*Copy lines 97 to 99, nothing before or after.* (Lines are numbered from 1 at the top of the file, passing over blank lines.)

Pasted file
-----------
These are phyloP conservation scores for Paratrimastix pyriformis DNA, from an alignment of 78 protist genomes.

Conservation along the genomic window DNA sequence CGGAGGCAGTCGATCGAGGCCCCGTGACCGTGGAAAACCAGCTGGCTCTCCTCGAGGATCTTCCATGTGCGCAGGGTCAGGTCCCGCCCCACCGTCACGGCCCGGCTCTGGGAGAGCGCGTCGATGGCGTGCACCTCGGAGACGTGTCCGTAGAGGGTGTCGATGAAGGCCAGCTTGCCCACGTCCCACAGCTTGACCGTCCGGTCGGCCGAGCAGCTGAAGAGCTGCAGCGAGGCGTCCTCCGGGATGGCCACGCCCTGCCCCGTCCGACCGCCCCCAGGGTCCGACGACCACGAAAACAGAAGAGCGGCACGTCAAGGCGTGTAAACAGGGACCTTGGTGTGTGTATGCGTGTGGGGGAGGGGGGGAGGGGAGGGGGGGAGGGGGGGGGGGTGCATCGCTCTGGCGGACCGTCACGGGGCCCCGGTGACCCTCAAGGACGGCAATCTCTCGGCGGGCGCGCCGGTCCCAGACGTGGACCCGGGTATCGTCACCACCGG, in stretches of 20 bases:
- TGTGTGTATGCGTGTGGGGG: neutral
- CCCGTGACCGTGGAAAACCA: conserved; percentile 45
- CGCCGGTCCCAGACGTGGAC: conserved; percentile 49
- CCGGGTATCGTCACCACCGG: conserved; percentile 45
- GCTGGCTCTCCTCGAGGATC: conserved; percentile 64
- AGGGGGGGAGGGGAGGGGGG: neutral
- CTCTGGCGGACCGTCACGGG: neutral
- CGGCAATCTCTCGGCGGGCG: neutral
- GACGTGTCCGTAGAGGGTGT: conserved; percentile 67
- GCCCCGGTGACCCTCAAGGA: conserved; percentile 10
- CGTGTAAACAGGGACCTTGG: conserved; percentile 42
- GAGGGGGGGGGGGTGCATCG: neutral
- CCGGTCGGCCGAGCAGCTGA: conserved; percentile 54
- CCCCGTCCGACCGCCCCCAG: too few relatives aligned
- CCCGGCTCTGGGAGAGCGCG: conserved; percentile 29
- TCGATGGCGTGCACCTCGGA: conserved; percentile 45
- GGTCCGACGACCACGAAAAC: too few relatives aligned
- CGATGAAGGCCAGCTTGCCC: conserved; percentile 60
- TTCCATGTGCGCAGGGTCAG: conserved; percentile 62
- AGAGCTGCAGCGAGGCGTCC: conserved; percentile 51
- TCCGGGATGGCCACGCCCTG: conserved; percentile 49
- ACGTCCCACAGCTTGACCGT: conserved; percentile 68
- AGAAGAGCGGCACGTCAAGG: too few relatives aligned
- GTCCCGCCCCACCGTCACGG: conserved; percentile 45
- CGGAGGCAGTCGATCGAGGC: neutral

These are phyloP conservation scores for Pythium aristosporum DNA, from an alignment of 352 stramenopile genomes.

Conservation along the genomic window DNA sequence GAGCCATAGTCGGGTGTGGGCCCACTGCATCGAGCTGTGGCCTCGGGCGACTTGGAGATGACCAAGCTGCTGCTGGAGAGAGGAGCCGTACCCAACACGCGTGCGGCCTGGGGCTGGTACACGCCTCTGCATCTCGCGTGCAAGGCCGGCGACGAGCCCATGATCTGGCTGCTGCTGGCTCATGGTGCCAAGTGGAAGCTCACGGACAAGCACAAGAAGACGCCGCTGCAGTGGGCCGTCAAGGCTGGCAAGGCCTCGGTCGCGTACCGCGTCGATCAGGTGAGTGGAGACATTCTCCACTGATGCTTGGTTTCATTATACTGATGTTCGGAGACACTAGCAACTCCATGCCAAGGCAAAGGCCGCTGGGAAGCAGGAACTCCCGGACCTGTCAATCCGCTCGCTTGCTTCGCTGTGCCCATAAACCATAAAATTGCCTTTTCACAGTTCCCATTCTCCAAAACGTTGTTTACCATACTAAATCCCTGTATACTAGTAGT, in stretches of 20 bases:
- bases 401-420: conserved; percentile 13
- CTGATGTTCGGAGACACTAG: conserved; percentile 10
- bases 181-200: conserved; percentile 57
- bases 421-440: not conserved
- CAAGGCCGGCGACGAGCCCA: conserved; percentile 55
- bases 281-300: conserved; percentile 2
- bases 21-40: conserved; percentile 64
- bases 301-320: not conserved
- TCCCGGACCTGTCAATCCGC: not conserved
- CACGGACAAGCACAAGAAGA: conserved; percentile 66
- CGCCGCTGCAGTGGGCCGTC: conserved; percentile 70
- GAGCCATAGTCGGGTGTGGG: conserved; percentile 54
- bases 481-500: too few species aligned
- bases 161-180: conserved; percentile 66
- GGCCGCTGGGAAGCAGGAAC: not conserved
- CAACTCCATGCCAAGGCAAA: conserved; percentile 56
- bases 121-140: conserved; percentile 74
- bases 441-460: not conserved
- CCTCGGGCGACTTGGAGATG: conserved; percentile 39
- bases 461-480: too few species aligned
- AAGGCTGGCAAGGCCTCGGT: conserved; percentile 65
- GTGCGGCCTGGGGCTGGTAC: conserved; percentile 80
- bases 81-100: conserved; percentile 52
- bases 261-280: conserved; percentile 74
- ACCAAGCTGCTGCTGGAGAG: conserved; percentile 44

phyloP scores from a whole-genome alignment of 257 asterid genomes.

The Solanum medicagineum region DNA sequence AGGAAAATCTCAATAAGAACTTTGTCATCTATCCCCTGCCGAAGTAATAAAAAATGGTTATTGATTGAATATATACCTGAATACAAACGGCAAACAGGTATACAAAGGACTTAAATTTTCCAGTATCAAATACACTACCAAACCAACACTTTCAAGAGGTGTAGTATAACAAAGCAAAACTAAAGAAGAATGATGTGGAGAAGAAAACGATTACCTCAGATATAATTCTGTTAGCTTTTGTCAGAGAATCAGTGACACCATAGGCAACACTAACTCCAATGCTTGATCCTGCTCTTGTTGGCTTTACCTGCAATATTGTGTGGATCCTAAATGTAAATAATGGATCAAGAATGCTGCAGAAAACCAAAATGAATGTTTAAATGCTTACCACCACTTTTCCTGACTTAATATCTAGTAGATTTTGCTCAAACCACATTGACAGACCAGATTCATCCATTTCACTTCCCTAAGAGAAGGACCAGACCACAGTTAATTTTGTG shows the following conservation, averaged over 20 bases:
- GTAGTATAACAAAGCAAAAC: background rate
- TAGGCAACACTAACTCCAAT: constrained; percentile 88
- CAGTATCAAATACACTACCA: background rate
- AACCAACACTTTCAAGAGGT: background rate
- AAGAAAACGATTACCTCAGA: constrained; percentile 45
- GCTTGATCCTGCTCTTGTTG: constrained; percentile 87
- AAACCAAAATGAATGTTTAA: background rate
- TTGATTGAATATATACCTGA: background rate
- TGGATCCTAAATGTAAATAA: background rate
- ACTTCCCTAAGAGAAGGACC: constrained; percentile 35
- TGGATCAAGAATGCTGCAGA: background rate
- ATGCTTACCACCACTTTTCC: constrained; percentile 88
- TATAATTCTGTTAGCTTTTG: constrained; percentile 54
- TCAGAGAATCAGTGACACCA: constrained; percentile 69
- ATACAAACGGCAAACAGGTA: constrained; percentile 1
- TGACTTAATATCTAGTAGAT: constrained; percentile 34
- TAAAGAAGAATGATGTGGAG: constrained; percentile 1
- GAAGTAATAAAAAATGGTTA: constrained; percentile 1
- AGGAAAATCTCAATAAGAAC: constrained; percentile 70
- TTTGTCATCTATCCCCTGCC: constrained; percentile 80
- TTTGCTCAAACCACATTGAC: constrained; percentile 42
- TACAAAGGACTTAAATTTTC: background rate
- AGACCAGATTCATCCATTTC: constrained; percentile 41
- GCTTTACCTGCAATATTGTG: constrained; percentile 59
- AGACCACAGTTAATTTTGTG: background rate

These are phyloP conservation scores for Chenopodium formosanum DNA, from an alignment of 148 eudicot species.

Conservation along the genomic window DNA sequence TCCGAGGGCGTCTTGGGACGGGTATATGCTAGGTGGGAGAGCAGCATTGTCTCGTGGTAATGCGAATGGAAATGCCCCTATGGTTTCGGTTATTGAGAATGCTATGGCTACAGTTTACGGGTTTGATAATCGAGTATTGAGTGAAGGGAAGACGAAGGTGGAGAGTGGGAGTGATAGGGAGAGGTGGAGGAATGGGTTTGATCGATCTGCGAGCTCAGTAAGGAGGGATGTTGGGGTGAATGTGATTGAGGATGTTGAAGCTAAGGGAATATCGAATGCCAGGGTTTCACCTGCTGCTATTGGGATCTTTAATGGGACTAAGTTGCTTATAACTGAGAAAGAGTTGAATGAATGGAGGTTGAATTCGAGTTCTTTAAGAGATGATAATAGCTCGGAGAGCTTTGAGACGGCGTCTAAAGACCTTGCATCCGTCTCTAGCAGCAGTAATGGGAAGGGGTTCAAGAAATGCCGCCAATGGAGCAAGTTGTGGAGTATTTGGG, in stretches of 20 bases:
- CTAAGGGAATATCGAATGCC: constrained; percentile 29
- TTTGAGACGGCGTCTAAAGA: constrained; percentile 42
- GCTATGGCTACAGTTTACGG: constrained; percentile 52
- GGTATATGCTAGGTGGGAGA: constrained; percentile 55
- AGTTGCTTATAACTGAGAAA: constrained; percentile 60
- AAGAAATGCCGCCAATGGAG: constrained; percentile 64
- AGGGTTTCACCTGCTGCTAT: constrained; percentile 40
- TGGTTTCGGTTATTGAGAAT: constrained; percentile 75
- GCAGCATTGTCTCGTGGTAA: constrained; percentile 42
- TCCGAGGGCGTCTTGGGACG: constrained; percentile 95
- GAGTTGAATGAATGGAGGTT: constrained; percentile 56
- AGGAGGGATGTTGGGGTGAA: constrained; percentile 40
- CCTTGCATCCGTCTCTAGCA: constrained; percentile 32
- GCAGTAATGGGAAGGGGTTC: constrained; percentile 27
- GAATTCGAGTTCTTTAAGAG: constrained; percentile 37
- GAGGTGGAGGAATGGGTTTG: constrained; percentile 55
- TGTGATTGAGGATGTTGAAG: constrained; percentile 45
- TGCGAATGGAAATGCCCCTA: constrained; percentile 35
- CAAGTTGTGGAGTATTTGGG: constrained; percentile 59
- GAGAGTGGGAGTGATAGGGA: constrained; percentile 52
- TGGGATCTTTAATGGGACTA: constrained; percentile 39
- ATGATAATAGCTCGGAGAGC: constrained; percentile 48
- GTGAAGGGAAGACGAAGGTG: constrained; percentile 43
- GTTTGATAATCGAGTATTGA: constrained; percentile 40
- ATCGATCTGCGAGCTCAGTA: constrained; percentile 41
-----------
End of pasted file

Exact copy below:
- GCAGTAATGGGAAGGGGTTC: constrained; percentile 27
- GAATTCGAGTTCTTTAAGAG: constrained; percentile 37
- GAGGTGGAGGAATGGGTTTG: constrained; percentile 55